The term interculturality refers to any aspect of any interaction between any cultures.
A culture is understood as a group of people with a common identity that is based on common attributes, attitudes, practices and so on (such as a community of practice). Culture can include language, ways of thinking, ways of life, institutions, laws, rules of etiquette, sexual practices, material objects. When two groups meet whose cultures differ significantly in any respect, interculturality becomes an issue.
Interculturality is becoming increasingly important in the modern world as more and more people migrate from one country to another to escape from conflict, persecution or poverty, or to reunite families. Interculturality is often problematic, because racism and xenophobia are widespread and locals and migrants often compete for limited resources or employment opportunities. But interculturality also has benefits, including cultural enrichment and creativity.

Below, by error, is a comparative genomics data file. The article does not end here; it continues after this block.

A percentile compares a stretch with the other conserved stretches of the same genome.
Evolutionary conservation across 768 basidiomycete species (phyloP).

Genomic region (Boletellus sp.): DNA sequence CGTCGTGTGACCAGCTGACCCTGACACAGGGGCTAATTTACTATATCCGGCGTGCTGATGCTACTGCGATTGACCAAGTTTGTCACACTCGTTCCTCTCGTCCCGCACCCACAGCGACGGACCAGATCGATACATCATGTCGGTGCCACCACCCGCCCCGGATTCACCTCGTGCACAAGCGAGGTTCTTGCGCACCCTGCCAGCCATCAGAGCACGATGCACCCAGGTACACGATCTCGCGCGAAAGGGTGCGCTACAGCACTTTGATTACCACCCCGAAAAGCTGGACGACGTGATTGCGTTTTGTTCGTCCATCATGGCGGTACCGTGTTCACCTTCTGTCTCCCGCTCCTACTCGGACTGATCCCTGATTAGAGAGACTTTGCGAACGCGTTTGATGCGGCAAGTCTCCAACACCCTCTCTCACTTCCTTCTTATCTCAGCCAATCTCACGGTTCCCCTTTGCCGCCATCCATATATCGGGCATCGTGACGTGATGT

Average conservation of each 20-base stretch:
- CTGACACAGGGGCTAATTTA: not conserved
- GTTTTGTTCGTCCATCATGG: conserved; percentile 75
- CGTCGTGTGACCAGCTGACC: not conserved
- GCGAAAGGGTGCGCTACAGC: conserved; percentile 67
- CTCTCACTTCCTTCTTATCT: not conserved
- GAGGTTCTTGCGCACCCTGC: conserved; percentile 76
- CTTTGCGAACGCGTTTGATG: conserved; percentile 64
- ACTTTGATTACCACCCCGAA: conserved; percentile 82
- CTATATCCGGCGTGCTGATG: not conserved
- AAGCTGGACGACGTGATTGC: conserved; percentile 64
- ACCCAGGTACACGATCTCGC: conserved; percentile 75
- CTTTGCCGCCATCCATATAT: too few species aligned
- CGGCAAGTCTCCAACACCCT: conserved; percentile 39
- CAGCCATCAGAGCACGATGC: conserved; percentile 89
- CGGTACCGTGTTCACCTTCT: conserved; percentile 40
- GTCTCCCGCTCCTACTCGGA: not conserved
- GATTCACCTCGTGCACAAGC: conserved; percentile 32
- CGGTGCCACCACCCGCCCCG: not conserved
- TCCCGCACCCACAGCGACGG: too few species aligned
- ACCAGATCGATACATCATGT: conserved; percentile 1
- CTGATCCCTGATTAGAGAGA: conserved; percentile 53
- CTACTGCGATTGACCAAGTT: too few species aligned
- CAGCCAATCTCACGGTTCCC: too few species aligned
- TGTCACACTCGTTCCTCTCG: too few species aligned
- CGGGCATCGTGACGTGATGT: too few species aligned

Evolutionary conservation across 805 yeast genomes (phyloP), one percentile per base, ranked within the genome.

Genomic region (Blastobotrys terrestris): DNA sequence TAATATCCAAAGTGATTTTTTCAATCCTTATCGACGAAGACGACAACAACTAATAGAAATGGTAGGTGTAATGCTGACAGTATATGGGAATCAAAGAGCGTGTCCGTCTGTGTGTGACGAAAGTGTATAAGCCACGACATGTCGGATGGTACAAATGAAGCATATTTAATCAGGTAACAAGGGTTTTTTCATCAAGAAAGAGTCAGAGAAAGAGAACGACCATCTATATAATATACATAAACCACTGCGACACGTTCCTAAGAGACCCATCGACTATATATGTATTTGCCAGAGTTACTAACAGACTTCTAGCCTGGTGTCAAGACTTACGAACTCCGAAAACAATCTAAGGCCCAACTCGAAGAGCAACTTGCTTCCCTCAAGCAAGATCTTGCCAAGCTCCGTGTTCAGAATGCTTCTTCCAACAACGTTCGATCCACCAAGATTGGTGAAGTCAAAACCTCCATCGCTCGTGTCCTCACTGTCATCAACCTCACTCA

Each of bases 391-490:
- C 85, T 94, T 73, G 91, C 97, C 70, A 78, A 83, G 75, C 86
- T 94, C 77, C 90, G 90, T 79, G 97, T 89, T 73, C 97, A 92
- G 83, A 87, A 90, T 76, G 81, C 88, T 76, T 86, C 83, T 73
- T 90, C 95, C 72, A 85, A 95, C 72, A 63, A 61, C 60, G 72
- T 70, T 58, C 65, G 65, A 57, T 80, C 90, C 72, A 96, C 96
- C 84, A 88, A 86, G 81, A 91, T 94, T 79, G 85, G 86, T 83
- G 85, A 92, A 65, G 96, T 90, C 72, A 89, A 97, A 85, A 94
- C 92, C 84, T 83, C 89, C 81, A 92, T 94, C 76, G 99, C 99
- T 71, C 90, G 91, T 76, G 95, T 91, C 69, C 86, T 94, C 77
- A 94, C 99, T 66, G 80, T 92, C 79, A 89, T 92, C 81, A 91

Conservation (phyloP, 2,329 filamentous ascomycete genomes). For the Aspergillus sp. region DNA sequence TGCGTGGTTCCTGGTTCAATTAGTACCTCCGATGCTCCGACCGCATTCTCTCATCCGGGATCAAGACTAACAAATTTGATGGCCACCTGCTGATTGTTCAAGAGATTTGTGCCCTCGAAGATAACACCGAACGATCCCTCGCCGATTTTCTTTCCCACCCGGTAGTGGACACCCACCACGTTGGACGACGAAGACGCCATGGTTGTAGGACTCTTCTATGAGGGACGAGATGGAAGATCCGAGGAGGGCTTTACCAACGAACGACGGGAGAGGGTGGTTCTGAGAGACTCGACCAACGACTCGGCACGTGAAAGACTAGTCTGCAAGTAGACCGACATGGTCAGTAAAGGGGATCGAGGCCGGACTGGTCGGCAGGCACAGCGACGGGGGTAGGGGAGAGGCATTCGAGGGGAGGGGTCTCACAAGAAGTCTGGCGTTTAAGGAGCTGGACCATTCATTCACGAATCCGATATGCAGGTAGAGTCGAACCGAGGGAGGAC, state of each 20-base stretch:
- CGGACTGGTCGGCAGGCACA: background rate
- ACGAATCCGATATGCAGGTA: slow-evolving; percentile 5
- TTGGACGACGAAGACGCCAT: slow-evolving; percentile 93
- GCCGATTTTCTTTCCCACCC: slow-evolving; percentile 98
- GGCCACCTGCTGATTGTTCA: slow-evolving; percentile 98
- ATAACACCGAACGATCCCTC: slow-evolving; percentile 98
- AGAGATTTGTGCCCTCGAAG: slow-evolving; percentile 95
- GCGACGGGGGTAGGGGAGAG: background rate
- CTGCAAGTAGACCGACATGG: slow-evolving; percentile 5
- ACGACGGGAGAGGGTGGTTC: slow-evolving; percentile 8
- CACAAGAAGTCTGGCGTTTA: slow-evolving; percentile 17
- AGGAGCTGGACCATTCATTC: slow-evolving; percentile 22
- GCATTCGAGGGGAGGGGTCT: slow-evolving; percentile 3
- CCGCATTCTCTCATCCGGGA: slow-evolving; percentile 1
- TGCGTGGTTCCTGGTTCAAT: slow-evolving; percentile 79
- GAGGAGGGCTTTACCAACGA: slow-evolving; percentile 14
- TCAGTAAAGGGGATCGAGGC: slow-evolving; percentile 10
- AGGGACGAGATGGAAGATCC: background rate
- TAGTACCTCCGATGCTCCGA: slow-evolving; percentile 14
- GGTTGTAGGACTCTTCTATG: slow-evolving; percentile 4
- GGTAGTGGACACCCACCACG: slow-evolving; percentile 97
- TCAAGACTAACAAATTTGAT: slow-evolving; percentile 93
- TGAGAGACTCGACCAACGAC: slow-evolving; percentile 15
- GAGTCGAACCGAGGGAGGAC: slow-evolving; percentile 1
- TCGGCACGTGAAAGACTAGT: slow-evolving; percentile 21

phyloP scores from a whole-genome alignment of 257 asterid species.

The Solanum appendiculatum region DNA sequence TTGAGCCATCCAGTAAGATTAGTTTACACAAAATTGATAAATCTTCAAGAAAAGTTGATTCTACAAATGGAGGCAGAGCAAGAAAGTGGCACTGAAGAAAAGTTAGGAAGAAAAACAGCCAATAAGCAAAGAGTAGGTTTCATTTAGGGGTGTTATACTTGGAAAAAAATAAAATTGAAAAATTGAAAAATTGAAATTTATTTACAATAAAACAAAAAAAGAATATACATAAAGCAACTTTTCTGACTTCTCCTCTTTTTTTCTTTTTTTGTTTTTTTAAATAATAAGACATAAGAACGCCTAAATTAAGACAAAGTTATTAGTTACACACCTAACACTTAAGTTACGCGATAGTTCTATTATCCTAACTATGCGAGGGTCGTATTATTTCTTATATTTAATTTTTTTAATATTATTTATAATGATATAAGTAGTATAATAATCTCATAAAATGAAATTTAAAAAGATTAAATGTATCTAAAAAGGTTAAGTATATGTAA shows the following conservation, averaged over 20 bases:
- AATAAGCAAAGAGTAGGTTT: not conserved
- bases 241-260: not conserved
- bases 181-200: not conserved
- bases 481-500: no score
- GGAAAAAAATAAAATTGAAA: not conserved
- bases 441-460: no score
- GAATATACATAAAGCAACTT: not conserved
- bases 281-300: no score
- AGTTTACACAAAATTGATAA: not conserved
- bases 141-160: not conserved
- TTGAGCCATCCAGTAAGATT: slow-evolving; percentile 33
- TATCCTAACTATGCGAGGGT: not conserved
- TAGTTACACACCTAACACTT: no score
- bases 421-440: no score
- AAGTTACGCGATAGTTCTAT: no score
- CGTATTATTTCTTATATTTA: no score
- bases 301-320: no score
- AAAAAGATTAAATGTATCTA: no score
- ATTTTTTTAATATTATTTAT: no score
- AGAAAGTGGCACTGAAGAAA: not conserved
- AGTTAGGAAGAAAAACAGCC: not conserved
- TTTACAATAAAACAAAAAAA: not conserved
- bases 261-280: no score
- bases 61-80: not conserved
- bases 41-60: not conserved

On a local scale, United Cities and Local Governments includes interculturality as one of the basic principles of the Agenda 21 for culture, the first document of world scope that establishes the foundations for a commitment by cities and local governments to cultural development.
Interculturality is also defined by the Ariticle 2 of the Convention on the Protection and Promotion of the Diversity of Cultural Expressions.